There really aren't too many photographs of this event. So I painstakingly went through the bootleg videos frame by frame to find some usable images of our Fab Four and the lucky audience.

This is fun: Not everyone was enjoying this precious gift at lunch hour though; some stern businessmen seemed rather not amused at the disruption of orderly conduct.

Rooftop Concert Slideshow

Click thumbnail to view full-size

The Beatles Rooftop Concert on CD / DVD

Once in a while, somebody offers bootleg copies of the last Beatles performance on eBay. Grab one while you can!

THE BEATLES - Let It Be - The Movie - When will we get a remastered version of the original film on DVD?

The film has been out of circulation since being released on VHS video, RCA SelectaVision videodisc, and laserdisc in the early 1980s. These early video copies were considerably poorer quality than the original theatrical release of the film because of rough conversion from 8-millimetre and 16-millimetre prints. DVD bootlegs of the film are usually derived from VHS or visually superior laserdisc versions, although there are very few laserdiscs that are in pristine performance condition as a result of laser rot.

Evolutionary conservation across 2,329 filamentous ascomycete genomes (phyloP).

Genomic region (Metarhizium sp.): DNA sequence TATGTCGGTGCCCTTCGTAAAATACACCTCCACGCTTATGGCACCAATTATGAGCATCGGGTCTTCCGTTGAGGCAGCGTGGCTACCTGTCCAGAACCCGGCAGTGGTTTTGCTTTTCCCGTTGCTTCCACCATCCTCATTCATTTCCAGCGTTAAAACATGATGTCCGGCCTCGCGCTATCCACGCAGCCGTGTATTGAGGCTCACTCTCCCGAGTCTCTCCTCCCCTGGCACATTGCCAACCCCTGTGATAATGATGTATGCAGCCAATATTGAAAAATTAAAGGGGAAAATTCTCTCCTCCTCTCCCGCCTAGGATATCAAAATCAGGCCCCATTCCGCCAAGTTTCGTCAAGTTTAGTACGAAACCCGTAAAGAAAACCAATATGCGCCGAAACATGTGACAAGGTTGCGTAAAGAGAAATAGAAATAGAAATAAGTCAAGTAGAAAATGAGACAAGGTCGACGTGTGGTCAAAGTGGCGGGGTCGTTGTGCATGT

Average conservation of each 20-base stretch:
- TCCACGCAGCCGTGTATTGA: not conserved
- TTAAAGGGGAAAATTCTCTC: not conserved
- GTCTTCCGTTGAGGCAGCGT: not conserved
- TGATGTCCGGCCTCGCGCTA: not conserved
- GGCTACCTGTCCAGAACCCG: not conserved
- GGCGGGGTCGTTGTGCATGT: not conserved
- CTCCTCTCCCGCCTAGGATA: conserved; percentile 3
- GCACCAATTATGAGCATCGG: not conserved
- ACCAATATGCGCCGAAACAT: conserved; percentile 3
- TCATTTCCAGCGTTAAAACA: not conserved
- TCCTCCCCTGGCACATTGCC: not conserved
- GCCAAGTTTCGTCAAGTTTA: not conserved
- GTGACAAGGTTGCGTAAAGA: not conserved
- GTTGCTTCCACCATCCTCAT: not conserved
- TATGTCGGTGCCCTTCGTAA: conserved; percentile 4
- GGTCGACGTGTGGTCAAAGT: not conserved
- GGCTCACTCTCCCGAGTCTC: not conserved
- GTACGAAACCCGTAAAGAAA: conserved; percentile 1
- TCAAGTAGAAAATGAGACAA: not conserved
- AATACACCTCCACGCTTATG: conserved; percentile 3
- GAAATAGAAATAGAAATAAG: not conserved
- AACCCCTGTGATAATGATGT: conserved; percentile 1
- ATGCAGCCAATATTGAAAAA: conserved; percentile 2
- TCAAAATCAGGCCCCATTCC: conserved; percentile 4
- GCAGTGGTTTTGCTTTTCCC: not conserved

In a February 2007 interview with Neil Aspinall (the head of Apple Corps Ltd.) regarding the remastering of the film for DVD release, he stated, "The film was so controversial when it first came out. When we got halfway through restoring it, we looked at the outtakes and realized: this stuff is still controversial. It raised a lot of old issues."

This is an indication that it may be a very long time before Let It Be is ever reissued on DVD.

For fans and collectors who don't want to wait THAT long, there's always eBay...

The Beatles - Last Concert Ever

The Beatles - Last Concert Ever
The Beatles - Last Concert Ever